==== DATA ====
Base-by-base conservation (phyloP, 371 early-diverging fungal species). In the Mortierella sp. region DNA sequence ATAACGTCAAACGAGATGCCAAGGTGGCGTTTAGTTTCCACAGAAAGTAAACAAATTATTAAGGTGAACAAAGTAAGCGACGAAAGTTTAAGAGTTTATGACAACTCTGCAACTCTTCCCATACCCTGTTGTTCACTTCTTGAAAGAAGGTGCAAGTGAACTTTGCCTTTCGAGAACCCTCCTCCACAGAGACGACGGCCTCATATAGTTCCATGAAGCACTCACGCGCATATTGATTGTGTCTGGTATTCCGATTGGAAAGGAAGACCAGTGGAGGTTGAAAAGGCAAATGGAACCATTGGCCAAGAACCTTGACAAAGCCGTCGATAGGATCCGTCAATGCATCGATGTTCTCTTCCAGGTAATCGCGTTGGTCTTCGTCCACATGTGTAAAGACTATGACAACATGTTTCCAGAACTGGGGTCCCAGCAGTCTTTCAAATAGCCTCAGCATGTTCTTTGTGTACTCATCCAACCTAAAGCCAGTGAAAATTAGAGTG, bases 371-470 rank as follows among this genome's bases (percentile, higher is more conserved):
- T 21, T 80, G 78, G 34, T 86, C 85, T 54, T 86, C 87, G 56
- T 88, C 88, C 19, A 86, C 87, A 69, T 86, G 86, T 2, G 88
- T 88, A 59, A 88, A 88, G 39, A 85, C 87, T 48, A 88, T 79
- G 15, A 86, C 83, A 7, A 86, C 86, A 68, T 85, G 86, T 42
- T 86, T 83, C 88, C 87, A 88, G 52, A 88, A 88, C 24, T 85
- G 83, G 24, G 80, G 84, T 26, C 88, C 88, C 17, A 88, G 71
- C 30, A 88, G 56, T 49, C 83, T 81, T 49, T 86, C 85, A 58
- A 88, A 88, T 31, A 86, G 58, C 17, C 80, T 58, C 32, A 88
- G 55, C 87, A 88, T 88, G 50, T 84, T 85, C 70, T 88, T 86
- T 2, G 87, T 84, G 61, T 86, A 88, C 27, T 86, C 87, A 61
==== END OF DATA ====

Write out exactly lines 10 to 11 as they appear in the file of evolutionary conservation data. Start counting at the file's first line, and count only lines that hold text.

- G 55, C 87, A 88, T 88, G 50, T 84, T 85, C 70, T 88, T 86
- T 2, G 87, T 84, G 61, T 86, A 88, C 27, T 86, C 87, A 61